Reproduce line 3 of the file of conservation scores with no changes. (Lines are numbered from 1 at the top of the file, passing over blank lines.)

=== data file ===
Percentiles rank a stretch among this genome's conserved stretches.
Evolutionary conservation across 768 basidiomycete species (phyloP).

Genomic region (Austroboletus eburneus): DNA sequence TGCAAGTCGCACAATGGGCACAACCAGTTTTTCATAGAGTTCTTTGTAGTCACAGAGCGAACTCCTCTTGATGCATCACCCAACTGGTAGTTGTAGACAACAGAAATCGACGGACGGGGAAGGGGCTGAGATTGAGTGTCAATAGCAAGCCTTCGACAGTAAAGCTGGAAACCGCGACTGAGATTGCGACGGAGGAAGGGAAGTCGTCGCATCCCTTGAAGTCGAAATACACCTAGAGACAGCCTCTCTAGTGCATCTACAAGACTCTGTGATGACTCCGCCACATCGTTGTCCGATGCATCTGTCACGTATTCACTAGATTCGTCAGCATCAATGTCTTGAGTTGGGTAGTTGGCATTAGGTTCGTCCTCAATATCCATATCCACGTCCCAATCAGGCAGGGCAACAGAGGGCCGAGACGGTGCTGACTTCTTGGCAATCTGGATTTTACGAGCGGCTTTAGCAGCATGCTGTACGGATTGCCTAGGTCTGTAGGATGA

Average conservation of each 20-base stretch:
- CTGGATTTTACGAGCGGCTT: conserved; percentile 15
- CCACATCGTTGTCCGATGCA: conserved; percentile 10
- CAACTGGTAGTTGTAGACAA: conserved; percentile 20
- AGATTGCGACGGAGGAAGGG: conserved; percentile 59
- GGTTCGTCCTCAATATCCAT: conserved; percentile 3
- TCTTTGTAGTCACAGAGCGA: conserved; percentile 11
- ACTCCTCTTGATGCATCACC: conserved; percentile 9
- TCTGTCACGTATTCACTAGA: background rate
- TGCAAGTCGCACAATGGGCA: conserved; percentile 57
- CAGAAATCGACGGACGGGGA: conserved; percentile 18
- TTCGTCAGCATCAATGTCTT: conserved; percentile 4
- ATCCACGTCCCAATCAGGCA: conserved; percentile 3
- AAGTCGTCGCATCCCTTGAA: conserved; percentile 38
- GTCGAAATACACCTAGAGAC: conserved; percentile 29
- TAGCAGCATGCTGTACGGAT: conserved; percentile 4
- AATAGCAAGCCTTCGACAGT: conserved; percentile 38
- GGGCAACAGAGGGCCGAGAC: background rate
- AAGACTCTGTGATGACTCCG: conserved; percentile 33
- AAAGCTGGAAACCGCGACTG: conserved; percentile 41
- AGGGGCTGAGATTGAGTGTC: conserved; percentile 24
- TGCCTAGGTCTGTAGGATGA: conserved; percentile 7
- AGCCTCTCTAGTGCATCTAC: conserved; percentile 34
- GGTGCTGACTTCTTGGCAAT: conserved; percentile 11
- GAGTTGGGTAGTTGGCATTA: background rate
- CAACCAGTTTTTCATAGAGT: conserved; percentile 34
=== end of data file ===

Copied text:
Genomic region (Austroboletus eburneus): DNA sequence TGCAAGTCGCACAATGGGCACAACCAGTTTTTCATAGAGTTCTTTGTAGTCACAGAGCGAACTCCTCTTGATGCATCACCCAACTGGTAGTTGTAGACAACAGAAATCGACGGACGGGGAAGGGGCTGAGATTGAGTGTCAATAGCAAGCCTTCGACAGTAAAGCTGGAAACCGCGACTGAGATTGCGACGGAGGAAGGGAAGTCGTCGCATCCCTTGAAGTCGAAATACACCTAGAGACAGCCTCTCTAGTGCATCTACAAGACTCTGTGATGACTCCGCCACATCGTTGTCCGATGCATCTGTCACGTATTCACTAGATTCGTCAGCATCAATGTCTTGAGTTGGGTAGTTGGCATTAGGTTCGTCCTCAATATCCATATCCACGTCCCAATCAGGCAGGGCAACAGAGGGCCGAGACGGTGCTGACTTCTTGGCAATCTGGATTTTACGAGCGGCTTTAGCAGCATGCTGTACGGATTGCCTAGGTCTGTAGGATGA